L.A. has the most chronically homeless people — again

Good morning. It is Thursday, Nov. 17. We’re one week out from Thanksgiving. Here’s where you can pick up a turkey in Southern California. And here’s what else is happening in the Golden State:


Down and out

Los Angeles has the highest number of chronically homeless people in America — for the second year in a row. It also has the most homeless veterans — 2,700 — and the highest number of homeless youths. “What we saw in Los Angeles and Seattle in particular is consistent with the housing crisis we’re seeing particularly in higher-cost areas on the West Coast,” said Norm Suchar, director of the U.S. Department of Housing and Urban Development’s homeless assistance programs. Los Angeles Times

All just get along

A USC Dornsife/Los Angeles Times post-election poll of California voters, conducted by SurveyMonkey, shows that most of California’s Democrats and Republicans would like to see President-elect Donald Trump and congressional Democrats compromise on major issues. But on both sides, voters largely expect the other to do the compromising. Los Angeles Times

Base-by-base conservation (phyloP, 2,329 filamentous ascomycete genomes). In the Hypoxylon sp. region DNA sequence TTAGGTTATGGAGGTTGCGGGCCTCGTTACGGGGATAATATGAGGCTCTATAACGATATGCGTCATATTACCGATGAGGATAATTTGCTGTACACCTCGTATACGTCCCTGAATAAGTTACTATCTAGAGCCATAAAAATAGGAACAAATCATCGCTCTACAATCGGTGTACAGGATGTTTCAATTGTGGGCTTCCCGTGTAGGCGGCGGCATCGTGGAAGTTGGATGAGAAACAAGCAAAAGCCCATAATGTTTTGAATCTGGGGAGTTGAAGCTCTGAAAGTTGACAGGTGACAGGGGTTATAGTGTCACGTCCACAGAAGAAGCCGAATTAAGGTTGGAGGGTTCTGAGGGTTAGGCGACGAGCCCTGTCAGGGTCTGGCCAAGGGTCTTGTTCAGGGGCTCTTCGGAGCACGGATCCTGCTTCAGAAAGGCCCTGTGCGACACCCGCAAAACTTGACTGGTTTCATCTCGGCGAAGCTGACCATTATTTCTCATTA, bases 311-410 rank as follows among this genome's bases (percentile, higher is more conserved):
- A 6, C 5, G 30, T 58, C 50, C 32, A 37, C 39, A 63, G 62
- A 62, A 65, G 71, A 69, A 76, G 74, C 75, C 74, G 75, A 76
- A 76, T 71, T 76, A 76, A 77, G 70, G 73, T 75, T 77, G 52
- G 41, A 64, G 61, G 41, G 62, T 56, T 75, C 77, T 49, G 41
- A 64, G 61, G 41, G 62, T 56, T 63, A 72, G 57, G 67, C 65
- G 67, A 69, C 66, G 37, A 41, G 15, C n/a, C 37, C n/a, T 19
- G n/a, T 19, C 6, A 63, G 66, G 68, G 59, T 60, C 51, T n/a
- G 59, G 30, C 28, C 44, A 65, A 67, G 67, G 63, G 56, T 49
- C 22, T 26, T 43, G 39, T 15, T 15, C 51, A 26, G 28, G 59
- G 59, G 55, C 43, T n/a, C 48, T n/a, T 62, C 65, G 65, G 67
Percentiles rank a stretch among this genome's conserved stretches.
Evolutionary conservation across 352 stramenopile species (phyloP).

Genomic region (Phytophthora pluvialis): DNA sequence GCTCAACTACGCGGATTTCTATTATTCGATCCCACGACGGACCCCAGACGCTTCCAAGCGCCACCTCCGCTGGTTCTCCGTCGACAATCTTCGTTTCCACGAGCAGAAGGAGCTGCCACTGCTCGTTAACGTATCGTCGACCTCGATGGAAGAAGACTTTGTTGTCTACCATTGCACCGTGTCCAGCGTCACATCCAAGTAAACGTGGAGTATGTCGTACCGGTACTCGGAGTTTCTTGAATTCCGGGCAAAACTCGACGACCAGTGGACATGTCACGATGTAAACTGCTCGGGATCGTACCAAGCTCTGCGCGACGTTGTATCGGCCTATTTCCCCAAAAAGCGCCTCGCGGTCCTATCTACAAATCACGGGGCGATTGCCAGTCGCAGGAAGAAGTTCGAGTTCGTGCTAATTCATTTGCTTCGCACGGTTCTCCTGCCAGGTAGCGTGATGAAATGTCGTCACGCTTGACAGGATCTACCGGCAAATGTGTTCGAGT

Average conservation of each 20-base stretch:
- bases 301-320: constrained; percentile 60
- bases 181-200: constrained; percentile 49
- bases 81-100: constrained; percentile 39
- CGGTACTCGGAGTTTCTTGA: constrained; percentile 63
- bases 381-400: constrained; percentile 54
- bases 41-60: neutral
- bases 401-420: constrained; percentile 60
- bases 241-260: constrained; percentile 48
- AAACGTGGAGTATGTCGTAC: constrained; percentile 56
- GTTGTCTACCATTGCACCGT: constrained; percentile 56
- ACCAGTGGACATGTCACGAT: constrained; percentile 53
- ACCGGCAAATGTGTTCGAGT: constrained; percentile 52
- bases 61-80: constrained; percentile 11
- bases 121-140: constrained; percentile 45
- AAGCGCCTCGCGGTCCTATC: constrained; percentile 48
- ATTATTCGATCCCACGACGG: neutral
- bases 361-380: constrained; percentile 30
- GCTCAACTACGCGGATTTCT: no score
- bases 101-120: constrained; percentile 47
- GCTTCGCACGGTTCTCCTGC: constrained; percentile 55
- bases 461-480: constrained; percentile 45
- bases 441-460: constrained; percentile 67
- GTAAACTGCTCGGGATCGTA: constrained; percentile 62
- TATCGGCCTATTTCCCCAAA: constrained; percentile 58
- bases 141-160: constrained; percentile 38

Go your own way

Counties in the northeastern part of California remained solidly red in the recent election. “People here are sick and tired of having someone control their lives,” said Jim Chapman, a Lassen County supervisor. “I think people here went to the polls to vote against government. ... It is a scream of ‘enough is enough.’” Los Angeles Times


Future’s so bright: A real estate management firm wants construction of the new Wilshire Grand Center halted because it says the building’s glass creates too much glare. Officials with the city’s Department of Building and Safety say the developer has not violated its permit. Similar “glare” problems are becoming more common as developers embrace reflective material. Los Angeles Times

Money flows: A look at the government program that is allowing foreign money — much of it from China — to flow into luxury developments in Beverly Hills and beyond. New York Times

Great honor: Dodgers broadcaster Vin Scully, Lakers legend Kareem Abdul-Jabbar and architect Frank Gehry will be among the 21 people awarded the Presidential Medal of Freedom next week. It is the nation’s highest civilian honor. (Bonus: Here’s footage of the White House’s call to Vin Scully.) NBC Los Angeles